Judge: Company May Not Recover More Costs In Tainted Groundwater Lawsuit
SACRAMENTO, Calif. - A federal judge in California on July 13 ruled that a company that settled with a group of defendants for costs associated with cleaning up groundwater contamination from dense nonaqueous phase liquid tetrachloroethene (DNAPL PCE) is not entitled to relitigate its case to recover more costs from a separate defendant (AmeriPride Services Inc. v. Valley Industrial Service Inc., No. S-00-113, E.D. Calif.; 2016 U.S. Dist LEXIS 91119).



City Of Portland, Ore., Sues Monsanto, Alleges PCB Contamination Liability
PORTLAND, Ore. - The City of Portland, Ore., on July 12 sued Monsanto Co. and two of its affiliates in Oregon federal court, contending that the city's water supply and environment are contaminated by polychlorinated biphenyls (PCBs), and the company - which was the sole manufacturer of the chemical compound - concealed the truth about its toxicity from the public and government (City of Portland, Ore. v. Monsanto Company, et al., No. 16-1418, D. Ore.).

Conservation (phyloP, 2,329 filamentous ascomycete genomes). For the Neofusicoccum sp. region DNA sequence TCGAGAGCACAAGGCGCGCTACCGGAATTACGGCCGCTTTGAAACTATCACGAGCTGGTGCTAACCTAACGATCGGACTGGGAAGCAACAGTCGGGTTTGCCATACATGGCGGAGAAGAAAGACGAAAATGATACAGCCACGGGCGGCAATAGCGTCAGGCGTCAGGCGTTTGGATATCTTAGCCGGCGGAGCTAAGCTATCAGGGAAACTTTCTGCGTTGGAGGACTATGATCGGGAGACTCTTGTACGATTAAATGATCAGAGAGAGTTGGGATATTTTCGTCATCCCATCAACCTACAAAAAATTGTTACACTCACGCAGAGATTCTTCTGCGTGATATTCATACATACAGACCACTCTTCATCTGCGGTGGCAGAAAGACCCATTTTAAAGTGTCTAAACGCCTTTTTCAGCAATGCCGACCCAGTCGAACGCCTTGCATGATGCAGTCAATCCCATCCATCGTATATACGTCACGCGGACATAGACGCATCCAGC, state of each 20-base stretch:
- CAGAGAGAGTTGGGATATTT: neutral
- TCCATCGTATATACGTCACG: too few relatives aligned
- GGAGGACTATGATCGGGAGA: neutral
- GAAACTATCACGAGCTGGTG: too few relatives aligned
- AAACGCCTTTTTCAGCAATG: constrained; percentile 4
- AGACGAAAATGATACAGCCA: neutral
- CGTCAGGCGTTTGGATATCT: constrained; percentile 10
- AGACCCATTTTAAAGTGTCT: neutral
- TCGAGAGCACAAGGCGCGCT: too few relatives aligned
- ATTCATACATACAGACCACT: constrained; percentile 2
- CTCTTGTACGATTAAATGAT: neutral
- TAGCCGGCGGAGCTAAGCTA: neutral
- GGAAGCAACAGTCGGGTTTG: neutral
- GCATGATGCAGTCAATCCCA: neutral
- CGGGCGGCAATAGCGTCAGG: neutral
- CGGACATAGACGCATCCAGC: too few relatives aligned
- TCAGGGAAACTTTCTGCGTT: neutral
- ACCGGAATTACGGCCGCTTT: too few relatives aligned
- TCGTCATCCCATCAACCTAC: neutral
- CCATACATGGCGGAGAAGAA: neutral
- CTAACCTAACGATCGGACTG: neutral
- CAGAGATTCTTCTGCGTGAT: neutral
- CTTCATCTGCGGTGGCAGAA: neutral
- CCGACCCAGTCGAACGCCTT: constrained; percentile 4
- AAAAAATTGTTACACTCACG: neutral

Groups: Penalties Warranted Against Power Company For Tainted Groundwater
MIAMI - Environmental advocacy groups on July 12 filed a complaint in the Florida federal court against a power company that they argue has violated federal law and contaminated groundwater and local waterways with discharge of industrial wastewater (Southern Alliance for Clean Energy, et al. v. Florida Power & Light Company, No. 16-23017, S.D. Fla.).



Questions Of Fact Exist As To Whether Measures Are Remediation Costs, Panel Says
NEW ORLEANS - The Fifth Circuit U.S. Court of Appeals on Aug. 4 vacated a Louisiana federal judge's ruling in favor of an insured seeking coverage for mitigation projects undertaken to address alleged violations of the Clean Air Act (CAA) because questions of fact exist as to whether the measures undertaken by the insured are "remediation costs" as defined by the policy at issue (Louisiana Generating LLC, et al. v. Illinois Union Insurance Co., et al., No. 15-30914, 5th Cir.; 2016 U.S. App. LEXIS 14344).



Pollution Exclusion Is Ambiguous, Does Not Bar Coverage, Federal Judge Says
HAMMOND, Ind. - Because a pollution exclusion does not define what constitutes pollution or contamination, the exclusion is ambiguous and cannot be construed as a bar to coverage, an Indiana federal judge determined July 25 in denying the insurer's motion for summary judgment (Old Republic Insurance Co. v. Gary/Chicago International Airport Authority, No. 15-281, N.D. Ind.; 2016 U.S. Dist. LEXIS 96361).